Focus on frontier markets – single country focus hard to find
Single country frontier markets equities funds are capable of providing some eye-watering returns on acceptable volatility, the problem is there are not many to choose from.
Locally domiciled single country funds, such as the Schroder Dana Prestasi Plus (Indonesia) and Philequity Inc (Philippines) have shown the ability to provide comparatively benign risk/return profiles, when compared to funds invested in developed countries.
In the decade to 31 July these frontier markets funds returned 849% on annualised volatility of 26% (Schroders), and 589% on volatility of 19% (Philequity), callibrated gross in euro terms, according to FE data.
Over the past three years the return/volatility figures are 189%/17% (Schroders) and 88%/17% (Philequity).
These figures compare favourably against funds invested in core eurozone, North America or Japanese equities or bonds.
There is, of course, the challenge of risks other than volatility when investing in funds domiciled in these frontier markets.
Currency risk is one, political and legal risk are others – remember the capital controls Malaysia imposed during the Asian crisis of the late 1990s?
A simpler option for European investors is to select funds for sale onshore in their own markets, rather than seeking out far-flung domiciles.
However, this presents a problem of choice, and requires a keen focus on the portfolio construction, depending on what market exposure the investor is actually looking for.
For example, filtering for funds available for sale in Germany that offer more than 10% exposure to Colombia, only one comes up – the UBS (Lux) Emerging Economies fund (Latin American Bonds).
Filtering for Nigeria on the same basis finds just 13, then 48 for South Africa, and 82 for Turkey.
One thing this immediately suggests is that there is more likely to be fund access if the frontier market is closer to German investors, or is targeted more by them, or has greater cultural and historical links.
What about performance? The best performing fund offering exposure to Turkey – the HSBC GIF Turkey Equity – returned about 72% in the three years to the end of July on annualised volatility of about 31%.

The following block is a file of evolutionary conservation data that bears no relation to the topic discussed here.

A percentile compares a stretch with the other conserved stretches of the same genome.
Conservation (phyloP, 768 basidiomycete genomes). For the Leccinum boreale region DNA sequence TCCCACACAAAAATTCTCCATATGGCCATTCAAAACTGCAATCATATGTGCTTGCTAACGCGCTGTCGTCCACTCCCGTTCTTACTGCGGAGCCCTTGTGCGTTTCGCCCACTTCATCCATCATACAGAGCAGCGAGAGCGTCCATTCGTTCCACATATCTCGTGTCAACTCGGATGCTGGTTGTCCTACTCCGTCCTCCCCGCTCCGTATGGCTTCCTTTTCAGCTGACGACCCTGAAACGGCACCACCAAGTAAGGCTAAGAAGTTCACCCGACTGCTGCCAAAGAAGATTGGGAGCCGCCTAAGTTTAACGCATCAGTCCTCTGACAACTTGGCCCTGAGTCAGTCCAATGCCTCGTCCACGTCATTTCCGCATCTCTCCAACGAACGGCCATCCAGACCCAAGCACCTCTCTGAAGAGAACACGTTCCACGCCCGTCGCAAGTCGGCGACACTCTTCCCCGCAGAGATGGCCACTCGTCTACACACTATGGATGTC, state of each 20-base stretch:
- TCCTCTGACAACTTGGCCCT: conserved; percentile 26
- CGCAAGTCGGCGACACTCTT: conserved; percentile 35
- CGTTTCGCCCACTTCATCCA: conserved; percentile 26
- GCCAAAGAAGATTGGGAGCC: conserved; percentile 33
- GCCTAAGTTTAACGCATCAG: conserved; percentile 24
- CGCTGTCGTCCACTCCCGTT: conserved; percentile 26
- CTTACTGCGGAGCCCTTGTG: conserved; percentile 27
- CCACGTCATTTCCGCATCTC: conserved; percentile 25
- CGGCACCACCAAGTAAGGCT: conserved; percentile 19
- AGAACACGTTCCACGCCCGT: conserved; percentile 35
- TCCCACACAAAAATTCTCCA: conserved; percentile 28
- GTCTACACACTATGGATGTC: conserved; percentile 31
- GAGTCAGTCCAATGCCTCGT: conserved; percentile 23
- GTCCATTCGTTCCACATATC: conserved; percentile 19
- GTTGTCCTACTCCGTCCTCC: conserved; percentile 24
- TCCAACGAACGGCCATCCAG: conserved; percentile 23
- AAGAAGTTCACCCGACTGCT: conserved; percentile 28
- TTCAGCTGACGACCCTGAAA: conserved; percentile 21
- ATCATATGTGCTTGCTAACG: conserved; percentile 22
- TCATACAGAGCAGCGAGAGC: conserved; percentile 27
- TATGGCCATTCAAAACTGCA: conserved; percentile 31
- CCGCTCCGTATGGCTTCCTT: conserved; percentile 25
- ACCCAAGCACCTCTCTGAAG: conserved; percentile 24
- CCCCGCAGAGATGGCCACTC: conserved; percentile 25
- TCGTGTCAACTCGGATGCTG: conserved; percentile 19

The best performing fund offering exposure to South Africa and for sale in Germany was the Reyl (Lux) Global Emerging Markets Equity USD. For about 82% return, it served up annualised volatility of about 14%.
The JPM Africa Equity offered 54% return against volatility of about 15%. Again, these are all figures that compare favourably against the financial crisis-ravaged West.
Only since April have German investors had access in Ucits onshore format to the Colombia Equity fund, in a strategy run by Bolsa Y Renta.
For investors in France, on a similar filtering basis, there were 19 funds offering exposure to Indonesia. The best performer over three years – the BNP Paribas L1 Equity Indonesia Classic – made investors 115% on annualised volatility of about 22%.
Among the 51 funds offering exposure to Mexico, the UBS (Lux) Emerging Economies Fund (Latin American Bonds) tops returns over the period.
Of three funds offering exposure to Vietnam, it is the BNY Mellon Vietnam India & China fund with the least negative return, of about -14%, on volatility of 23%.
When looking at funds for sale in Italy offering exposure to Egypt, the DWS Invest Africa offers return of about 30% over three years, with volatility of about 17% annualised. But that is out of a small range of just six funds, and one of these has only been on the market for about one.
South Korea is probably the furthest away from being a frontier market among this grouping, given its membership in the OECD. Therefore there are 119 funds available to the Italian investor.
The Templeton Asian Smaller Companies fund made about 91% on volatility of 17% over the period.
Another trend is evident – funds available for sale in Europe, offering only partial exposure to any of the markets mentioned above, may make less than the locally-domiciled, single country funds.
The list of countries above consists of the so-called ‘CIVETS’ and ‘N11’, two of the better known groupings of markets that industry practitioners have identified as potentially faster growing economies in future.
CIVETS stands for Colombia, Indonesia, Vietnam, Egypt, Turkey and South Africa, while the N11 also includes Iran, Bangladesh, Nigeria, Pakistan and the Philippines.